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Buddhist Writings.
The Harvard Classics. 1909–14.

Introductory Note

SIDDHARTHA GAUTAMA, known as Buddha, the “Awakened,” was the son of the ruler of Çkya-land, a region lying to the northeast of Oude, in northern India. The date of his birth is placed about 557 B. C.

He was born a warrior prince, but at the age of twenty-nine, after having married and had a son, he determined to renounce the world. Abandoning his family and possessions, he gave himself up to asceticism and concentration of thought, under the direction of masters of this discipline. After seven years, he concluded that this method brought him no nearer to the wisdom he sought as a means of escaping rebirth into a life which he had found not worth living, and for a time he tried starvation and self-torture. This also availed him nothing; when suddenly, sitting under the sacred fig-tree at Bodhi Gay, he became illumined and saw the Great Truths. Henceforth he was “Buddha.”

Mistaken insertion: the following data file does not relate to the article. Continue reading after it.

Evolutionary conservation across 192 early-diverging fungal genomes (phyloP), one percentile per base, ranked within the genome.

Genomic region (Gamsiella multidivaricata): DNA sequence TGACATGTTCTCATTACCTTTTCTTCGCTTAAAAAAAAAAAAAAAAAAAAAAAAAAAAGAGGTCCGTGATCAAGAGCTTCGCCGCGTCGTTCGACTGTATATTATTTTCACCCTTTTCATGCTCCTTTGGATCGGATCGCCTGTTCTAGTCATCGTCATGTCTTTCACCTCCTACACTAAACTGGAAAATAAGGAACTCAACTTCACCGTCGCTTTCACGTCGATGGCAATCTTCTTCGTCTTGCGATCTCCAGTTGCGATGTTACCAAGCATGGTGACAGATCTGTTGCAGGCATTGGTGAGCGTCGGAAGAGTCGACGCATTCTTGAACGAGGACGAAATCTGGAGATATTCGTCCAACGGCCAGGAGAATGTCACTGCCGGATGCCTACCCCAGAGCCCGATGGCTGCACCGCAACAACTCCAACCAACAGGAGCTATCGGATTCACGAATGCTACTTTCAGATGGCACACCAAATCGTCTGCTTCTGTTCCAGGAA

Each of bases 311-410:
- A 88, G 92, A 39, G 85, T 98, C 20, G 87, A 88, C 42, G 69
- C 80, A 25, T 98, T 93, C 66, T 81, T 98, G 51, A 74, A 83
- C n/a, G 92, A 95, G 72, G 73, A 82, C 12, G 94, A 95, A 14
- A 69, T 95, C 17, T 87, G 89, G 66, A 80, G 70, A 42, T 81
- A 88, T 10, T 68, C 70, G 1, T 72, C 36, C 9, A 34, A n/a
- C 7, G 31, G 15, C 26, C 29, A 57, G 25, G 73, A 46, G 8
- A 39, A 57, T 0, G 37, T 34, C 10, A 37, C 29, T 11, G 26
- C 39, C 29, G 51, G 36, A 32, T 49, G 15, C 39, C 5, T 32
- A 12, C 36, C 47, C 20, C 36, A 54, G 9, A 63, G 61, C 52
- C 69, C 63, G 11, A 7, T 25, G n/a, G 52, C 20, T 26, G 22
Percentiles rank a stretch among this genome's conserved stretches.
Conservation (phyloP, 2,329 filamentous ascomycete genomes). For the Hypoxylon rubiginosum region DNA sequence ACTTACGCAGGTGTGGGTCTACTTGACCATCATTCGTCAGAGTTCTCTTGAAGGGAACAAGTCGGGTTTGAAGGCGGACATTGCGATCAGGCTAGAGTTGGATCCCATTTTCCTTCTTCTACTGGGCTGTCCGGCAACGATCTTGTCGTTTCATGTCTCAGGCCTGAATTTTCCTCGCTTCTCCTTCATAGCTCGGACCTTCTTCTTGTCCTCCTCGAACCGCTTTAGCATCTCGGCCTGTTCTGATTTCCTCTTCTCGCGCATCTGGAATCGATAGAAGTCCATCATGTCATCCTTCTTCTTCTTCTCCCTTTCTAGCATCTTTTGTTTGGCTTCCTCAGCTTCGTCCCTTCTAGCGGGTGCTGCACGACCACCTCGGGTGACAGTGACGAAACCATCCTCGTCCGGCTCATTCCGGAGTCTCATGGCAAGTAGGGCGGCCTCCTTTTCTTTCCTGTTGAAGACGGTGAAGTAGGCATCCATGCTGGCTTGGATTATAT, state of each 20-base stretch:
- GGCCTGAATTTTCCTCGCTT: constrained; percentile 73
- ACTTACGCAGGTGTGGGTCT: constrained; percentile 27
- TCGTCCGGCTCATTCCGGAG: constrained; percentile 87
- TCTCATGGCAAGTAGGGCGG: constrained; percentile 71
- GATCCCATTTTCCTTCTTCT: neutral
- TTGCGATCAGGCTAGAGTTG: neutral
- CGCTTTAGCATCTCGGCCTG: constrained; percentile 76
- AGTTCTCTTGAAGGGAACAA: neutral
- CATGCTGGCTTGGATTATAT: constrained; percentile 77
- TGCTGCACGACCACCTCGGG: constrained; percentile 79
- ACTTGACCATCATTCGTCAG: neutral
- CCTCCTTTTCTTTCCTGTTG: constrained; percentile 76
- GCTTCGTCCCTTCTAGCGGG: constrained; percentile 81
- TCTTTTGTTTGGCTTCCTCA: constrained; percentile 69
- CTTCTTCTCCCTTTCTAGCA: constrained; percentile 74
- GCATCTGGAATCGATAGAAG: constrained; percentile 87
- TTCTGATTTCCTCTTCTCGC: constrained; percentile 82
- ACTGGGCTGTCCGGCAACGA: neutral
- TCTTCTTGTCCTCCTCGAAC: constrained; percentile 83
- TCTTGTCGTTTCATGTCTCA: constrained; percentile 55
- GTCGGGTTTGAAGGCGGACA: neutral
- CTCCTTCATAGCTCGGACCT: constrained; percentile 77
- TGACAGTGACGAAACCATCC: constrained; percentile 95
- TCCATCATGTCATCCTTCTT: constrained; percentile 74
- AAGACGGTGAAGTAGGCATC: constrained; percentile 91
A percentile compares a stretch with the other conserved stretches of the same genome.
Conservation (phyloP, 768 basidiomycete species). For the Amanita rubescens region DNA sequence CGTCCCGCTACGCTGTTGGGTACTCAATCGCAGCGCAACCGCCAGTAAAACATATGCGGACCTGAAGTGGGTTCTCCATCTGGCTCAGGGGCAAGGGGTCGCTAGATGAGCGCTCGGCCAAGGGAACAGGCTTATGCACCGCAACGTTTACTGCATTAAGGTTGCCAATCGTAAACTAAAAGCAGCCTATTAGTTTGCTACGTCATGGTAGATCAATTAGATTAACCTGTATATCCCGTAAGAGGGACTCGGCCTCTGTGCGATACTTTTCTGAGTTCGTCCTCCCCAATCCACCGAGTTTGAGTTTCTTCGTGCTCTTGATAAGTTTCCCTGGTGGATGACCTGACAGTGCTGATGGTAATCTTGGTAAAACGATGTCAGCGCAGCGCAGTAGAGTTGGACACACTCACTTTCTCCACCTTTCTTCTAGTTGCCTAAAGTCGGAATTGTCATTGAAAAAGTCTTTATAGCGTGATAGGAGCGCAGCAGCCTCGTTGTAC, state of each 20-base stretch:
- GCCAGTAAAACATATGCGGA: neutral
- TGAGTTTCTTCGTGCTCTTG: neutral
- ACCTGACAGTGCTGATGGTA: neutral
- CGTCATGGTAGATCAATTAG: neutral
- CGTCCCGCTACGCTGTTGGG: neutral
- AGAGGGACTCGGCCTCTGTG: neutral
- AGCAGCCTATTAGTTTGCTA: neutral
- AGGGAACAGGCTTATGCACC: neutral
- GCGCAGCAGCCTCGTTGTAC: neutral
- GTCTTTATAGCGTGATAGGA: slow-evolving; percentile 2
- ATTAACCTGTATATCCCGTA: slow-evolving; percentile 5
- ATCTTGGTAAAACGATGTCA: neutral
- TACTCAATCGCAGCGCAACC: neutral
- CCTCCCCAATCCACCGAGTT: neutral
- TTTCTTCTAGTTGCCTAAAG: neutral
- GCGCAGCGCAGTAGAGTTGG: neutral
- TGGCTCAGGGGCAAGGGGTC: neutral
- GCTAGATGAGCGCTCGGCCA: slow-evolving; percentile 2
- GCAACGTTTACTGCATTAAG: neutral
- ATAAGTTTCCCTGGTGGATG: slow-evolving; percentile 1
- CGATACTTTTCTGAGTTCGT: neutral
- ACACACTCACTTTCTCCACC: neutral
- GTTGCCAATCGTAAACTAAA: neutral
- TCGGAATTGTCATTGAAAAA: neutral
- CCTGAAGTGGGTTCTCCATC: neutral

Gautama’s first aim had been merely his own salvation; but moved by pity for mankind he resolved to bestow on others the Four Great Truths and the eight-fold path. Beginning his ministry at Benares, he converted first five monks who had previously been his fellows in asceticism, then many of the noble youth of the city, then a thousand Brahman priests.

The rest of his life was spent in wandering about and preaching his new creed, which spread with extraordinary rapidity. He died not far from his native region about the year 477 B. C.

The foregoing outline selects what seem the most reliable main elements in a biography which has naturally become saturated with legend of later growth. The teaching of Buddha, so similar in its pessimistic view of life to that of the Book of “Ecclesiastes,” is amply represented in the following writings.